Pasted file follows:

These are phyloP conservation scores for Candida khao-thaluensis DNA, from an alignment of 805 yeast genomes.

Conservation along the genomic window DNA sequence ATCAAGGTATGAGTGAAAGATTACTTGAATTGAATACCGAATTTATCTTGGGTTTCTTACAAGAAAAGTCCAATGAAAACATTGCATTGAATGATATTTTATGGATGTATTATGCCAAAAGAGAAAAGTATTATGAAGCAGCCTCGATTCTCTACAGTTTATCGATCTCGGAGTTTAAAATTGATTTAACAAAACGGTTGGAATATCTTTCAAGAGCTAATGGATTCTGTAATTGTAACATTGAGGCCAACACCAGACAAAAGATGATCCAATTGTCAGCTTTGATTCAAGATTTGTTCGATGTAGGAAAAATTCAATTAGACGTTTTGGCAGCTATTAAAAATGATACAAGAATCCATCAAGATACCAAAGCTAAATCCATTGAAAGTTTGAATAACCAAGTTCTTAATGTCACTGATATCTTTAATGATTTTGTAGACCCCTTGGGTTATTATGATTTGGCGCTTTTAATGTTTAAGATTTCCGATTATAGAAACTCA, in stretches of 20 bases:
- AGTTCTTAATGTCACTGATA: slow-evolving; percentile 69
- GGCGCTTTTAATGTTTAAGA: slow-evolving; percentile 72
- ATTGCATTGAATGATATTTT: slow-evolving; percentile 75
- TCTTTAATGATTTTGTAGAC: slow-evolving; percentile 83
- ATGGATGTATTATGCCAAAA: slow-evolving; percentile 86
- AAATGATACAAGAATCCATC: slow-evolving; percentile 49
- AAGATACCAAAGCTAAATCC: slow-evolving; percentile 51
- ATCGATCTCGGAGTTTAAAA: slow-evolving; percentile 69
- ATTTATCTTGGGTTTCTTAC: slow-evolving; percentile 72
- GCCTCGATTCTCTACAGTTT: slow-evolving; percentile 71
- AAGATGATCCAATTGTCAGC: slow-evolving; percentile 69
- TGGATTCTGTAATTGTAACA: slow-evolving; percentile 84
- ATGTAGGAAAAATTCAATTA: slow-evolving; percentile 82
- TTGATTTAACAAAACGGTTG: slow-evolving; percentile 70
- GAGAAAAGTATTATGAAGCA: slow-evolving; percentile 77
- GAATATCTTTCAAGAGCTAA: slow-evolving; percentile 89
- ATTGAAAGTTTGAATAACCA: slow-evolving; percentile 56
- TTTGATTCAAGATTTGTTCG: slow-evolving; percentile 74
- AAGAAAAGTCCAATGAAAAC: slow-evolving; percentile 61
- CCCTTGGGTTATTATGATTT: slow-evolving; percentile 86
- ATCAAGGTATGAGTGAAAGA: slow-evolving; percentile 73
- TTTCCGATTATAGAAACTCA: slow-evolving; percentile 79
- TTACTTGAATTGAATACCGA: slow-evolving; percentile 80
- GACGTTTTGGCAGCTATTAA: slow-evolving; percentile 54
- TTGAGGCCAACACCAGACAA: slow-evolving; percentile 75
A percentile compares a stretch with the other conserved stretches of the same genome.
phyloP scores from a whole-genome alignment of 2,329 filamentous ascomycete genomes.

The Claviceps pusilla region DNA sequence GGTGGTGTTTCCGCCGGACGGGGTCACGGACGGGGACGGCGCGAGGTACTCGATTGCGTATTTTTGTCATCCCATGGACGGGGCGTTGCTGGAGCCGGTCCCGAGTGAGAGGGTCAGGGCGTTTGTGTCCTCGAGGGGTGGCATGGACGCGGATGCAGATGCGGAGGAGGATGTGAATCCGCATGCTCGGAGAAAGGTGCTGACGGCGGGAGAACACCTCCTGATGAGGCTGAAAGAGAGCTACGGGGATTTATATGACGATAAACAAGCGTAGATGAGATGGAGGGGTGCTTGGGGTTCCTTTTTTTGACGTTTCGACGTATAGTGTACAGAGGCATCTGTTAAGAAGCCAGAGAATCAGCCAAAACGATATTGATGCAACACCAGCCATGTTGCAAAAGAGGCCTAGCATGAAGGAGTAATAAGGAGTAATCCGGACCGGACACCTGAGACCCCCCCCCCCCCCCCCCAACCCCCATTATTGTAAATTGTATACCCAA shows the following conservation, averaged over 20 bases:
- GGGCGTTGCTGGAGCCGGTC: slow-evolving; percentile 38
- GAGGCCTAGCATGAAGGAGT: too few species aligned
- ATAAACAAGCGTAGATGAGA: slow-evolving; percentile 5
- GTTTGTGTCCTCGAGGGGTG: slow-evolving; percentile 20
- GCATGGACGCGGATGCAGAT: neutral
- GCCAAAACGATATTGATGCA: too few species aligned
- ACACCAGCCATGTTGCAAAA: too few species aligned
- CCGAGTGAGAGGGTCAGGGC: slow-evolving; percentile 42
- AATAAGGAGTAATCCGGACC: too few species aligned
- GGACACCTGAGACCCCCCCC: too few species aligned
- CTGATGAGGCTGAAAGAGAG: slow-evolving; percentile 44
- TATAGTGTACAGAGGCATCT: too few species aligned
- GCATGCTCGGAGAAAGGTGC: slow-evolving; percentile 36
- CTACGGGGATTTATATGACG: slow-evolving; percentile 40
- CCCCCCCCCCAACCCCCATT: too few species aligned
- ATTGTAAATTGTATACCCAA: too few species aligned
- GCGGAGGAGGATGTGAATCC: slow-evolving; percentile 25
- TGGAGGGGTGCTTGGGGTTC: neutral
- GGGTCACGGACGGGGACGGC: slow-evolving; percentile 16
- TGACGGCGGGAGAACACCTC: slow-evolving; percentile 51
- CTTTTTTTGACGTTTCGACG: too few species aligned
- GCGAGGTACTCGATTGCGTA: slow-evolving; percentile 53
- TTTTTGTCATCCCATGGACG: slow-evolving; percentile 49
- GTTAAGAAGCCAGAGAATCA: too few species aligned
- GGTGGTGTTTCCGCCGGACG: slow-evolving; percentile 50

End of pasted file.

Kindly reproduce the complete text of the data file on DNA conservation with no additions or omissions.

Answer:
These are phyloP conservation scores for Candida khao-thaluensis DNA, from an alignment of 805 yeast genomes.

Conservation along the genomic window DNA sequence ATCAAGGTATGAGTGAAAGATTACTTGAATTGAATACCGAATTTATCTTGGGTTTCTTACAAGAAAAGTCCAATGAAAACATTGCATTGAATGATATTTTATGGATGTATTATGCCAAAAGAGAAAAGTATTATGAAGCAGCCTCGATTCTCTACAGTTTATCGATCTCGGAGTTTAAAATTGATTTAACAAAACGGTTGGAATATCTTTCAAGAGCTAATGGATTCTGTAATTGTAACATTGAGGCCAACACCAGACAAAAGATGATCCAATTGTCAGCTTTGATTCAAGATTTGTTCGATGTAGGAAAAATTCAATTAGACGTTTTGGCAGCTATTAAAAATGATACAAGAATCCATCAAGATACCAAAGCTAAATCCATTGAAAGTTTGAATAACCAAGTTCTTAATGTCACTGATATCTTTAATGATTTTGTAGACCCCTTGGGTTATTATGATTTGGCGCTTTTAATGTTTAAGATTTCCGATTATAGAAACTCA, in stretches of 20 bases:
- AGTTCTTAATGTCACTGATA: slow-evolving; percentile 69
- GGCGCTTTTAATGTTTAAGA: slow-evolving; percentile 72
- ATTGCATTGAATGATATTTT: slow-evolving; percentile 75
- TCTTTAATGATTTTGTAGAC: slow-evolving; percentile 83
- ATGGATGTATTATGCCAAAA: slow-evolving; percentile 86
- AAATGATACAAGAATCCATC: slow-evolving; percentile 49
- AAGATACCAAAGCTAAATCC: slow-evolving; percentile 51
- ATCGATCTCGGAGTTTAAAA: slow-evolving; percentile 69
- ATTTATCTTGGGTTTCTTAC: slow-evolving; percentile 72
- GCCTCGATTCTCTACAGTTT: slow-evolving; percentile 71
- AAGATGATCCAATTGTCAGC: slow-evolving; percentile 69
- TGGATTCTGTAATTGTAACA: slow-evolving; percentile 84
- ATGTAGGAAAAATTCAATTA: slow-evolving; percentile 82
- TTGATTTAACAAAACGGTTG: slow-evolving; percentile 70
- GAGAAAAGTATTATGAAGCA: slow-evolving; percentile 77
- GAATATCTTTCAAGAGCTAA: slow-evolving; percentile 89
- ATTGAAAGTTTGAATAACCA: slow-evolving; percentile 56
- TTTGATTCAAGATTTGTTCG: slow-evolving; percentile 74
- AAGAAAAGTCCAATGAAAAC: slow-evolving; percentile 61
- CCCTTGGGTTATTATGATTT: slow-evolving; percentile 86
- ATCAAGGTATGAGTGAAAGA: slow-evolving; percentile 73
- TTTCCGATTATAGAAACTCA: slow-evolving; percentile 79
- TTACTTGAATTGAATACCGA: slow-evolving; percentile 80
- GACGTTTTGGCAGCTATTAA: slow-evolving; percentile 54
- TTGAGGCCAACACCAGACAA: slow-evolving; percentile 75
A percentile compares a stretch with the other conserved stretches of the same genome.
phyloP scores from a whole-genome alignment of 2,329 filamentous ascomycete genomes.

The Claviceps pusilla region DNA sequence GGTGGTGTTTCCGCCGGACGGGGTCACGGACGGGGACGGCGCGAGGTACTCGATTGCGTATTTTTGTCATCCCATGGACGGGGCGTTGCTGGAGCCGGTCCCGAGTGAGAGGGTCAGGGCGTTTGTGTCCTCGAGGGGTGGCATGGACGCGGATGCAGATGCGGAGGAGGATGTGAATCCGCATGCTCGGAGAAAGGTGCTGACGGCGGGAGAACACCTCCTGATGAGGCTGAAAGAGAGCTACGGGGATTTATATGACGATAAACAAGCGTAGATGAGATGGAGGGGTGCTTGGGGTTCCTTTTTTTGACGTTTCGACGTATAGTGTACAGAGGCATCTGTTAAGAAGCCAGAGAATCAGCCAAAACGATATTGATGCAACACCAGCCATGTTGCAAAAGAGGCCTAGCATGAAGGAGTAATAAGGAGTAATCCGGACCGGACACCTGAGACCCCCCCCCCCCCCCCCCAACCCCCATTATTGTAAATTGTATACCCAA shows the following conservation, averaged over 20 bases:
- GGGCGTTGCTGGAGCCGGTC: slow-evolving; percentile 38
- GAGGCCTAGCATGAAGGAGT: too few species aligned
- ATAAACAAGCGTAGATGAGA: slow-evolving; percentile 5
- GTTTGTGTCCTCGAGGGGTG: slow-evolving; percentile 20
- GCATGGACGCGGATGCAGAT: neutral
- GCCAAAACGATATTGATGCA: too few species aligned
- ACACCAGCCATGTTGCAAAA: too few species aligned
- CCGAGTGAGAGGGTCAGGGC: slow-evolving; percentile 42
- AATAAGGAGTAATCCGGACC: too few species aligned
- GGACACCTGAGACCCCCCCC: too few species aligned
- CTGATGAGGCTGAAAGAGAG: slow-evolving; percentile 44
- TATAGTGTACAGAGGCATCT: too few species aligned
- GCATGCTCGGAGAAAGGTGC: slow-evolving; percentile 36
- CTACGGGGATTTATATGACG: slow-evolving; percentile 40
- CCCCCCCCCCAACCCCCATT: too few species aligned
- ATTGTAAATTGTATACCCAA: too few species aligned
- GCGGAGGAGGATGTGAATCC: slow-evolving; percentile 25
- TGGAGGGGTGCTTGGGGTTC: neutral
- GGGTCACGGACGGGGACGGC: slow-evolving; percentile 16
- TGACGGCGGGAGAACACCTC: slow-evolving; percentile 51
- CTTTTTTTGACGTTTCGACG: too few species aligned
- GCGAGGTACTCGATTGCGTA: slow-evolving; percentile 53
- TTTTTGTCATCCCATGGACG: slow-evolving; percentile 49
- GTTAAGAAGCCAGAGAATCA: too few species aligned
- GGTGGTGTTTCCGCCGGACG: slow-evolving; percentile 50